Monday, January 9, 2012

Something for the Ages and the Connaught

Those active with the Level Club are aware that the Club, while in  reduced strength, focused on drawing a base of younger men to ensure its future as an initial measure in a larger design.

What is a young Mason? In the U.S. the average age of an active Mason is over 60. So is "young" in this context less 60 years of age?

What is a young for a person who is interested in Freemasonry but has yet to become a Mason? The average man today tends to be much older than in the past when contemplating and eventually approaching a lodge for membership. Should young relative to Masonic interest be seen as anyone below 50?

There is an important consideration regarding this youth movement.  Fraternalism benefits from having those with different and complementing experiences, concerns and energies come together and share of themselves.  With continuity such an environment happens.  In recent decades fraternalism, and Freemasonry in particular has not had this continuity of either participation or frankly speaking, of quality of participants.  The youth movement itself is excellent in terms of addressing issues of revitalization and reorientation toward healthy brotherhood and away from some of the damning problems that typified the nadir of the past several decades. One would hope that though that a wider range of recruitment and continuity would lead to the beneficial state described.  

But do young men need subset events or clubs within the larger organization to make Freemasonry more relevant to them by catering to say, men 35 and under exclusively?  The lodges of the UK which have been successful in revitalizing the Craft through specialized programs for young men and reemphasizing affinity lodges, including school (and university) lodges. They have  also
struck up a club for young Masons.  

This club, the Connaught serves primarily those professionals of the London area, no small number of whom were active in their university scheme.  It is worth noting that the successful Connaught Club has given rise to an associated revitalized lodge, Burgoyne 902, which is not thankfully, age exclusive.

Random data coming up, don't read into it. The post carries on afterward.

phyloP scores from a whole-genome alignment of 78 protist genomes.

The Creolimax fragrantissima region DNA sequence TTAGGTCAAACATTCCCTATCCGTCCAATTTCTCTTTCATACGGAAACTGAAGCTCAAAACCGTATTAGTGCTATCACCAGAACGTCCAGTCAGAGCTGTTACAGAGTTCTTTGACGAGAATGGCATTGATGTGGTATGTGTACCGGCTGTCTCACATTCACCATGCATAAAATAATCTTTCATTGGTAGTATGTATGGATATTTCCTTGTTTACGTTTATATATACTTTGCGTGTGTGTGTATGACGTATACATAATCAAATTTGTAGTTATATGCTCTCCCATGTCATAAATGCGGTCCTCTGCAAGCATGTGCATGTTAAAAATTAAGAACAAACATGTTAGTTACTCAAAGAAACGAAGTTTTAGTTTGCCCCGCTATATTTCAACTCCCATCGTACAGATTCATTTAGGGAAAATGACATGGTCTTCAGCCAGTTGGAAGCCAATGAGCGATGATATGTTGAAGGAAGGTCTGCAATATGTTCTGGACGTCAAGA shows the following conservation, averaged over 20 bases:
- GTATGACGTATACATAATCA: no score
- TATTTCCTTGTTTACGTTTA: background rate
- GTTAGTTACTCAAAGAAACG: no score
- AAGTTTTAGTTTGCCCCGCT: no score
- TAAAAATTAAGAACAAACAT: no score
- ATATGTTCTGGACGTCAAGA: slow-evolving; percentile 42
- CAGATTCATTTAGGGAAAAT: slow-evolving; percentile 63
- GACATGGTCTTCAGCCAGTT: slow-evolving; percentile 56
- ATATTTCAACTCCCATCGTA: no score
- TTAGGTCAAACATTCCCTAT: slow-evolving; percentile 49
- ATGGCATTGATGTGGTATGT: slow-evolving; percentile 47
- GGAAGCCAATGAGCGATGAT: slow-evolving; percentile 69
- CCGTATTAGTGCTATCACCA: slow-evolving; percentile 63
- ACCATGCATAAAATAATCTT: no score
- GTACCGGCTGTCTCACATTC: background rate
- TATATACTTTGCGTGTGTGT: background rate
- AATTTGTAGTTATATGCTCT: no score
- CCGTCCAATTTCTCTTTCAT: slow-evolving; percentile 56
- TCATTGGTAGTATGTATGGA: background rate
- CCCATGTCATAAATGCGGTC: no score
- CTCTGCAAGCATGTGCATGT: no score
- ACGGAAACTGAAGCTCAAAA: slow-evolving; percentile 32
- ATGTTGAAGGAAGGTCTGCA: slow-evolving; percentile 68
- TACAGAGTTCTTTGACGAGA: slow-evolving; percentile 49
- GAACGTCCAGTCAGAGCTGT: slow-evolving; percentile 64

Unlike the Level Club, the Connaught Club is open only to those who are already Masons though we are told there are events where members are encouraged to bring guests. It also should be noted that the Connaught has occasions on their calendar that may be of interest to the traveling brother and its members' lodges encourage visiting Masons. 

From the  Connaught: 

The principle of the Connaught Club originated in June 2007 when the Metropolitan Grand Lodge held a reception for Freemasons under the age of 35. The evening, hosted by the Deputy Metropolitan Grand Master, was deemed a unanimous success. Owing to the reception’s enjoyment, further events were planned and the Connaught Club was born. In its first two years of activity, the Connaught Club has grown to become the focal point and central meeting place for young Freemasons living in and around London. In the last few months, the Club has seen exciting new developments as membership continues to rise and further events hosted. The Club now has its own dedicated lodge with all the principal offices being filled by brethren under the 35 year old threshold.

Connaught Club Objective

From the onset, the purpose of the Connaught Club has been to give young Freemasons in London a means to socialise with like-minded people of similar ages within Masonry; whilst bridging the large geographic area and diversity of London’s many lodges.

Aside from social functions, the Club acts as a representative body for the views of the younger generation of Freemasons. Theses views and further suggestions from brethren within the club are then referred to Metropolitan Grand Lodge through the appropriate channels.

We endeavor to encourage and support participation in our lodges and in Freemasonry. We promote openness and pride in our membership of the Craft and stress the contemporary role Freemasonry plays in modern society, with particular emphasis placed on its relation to the younger generations.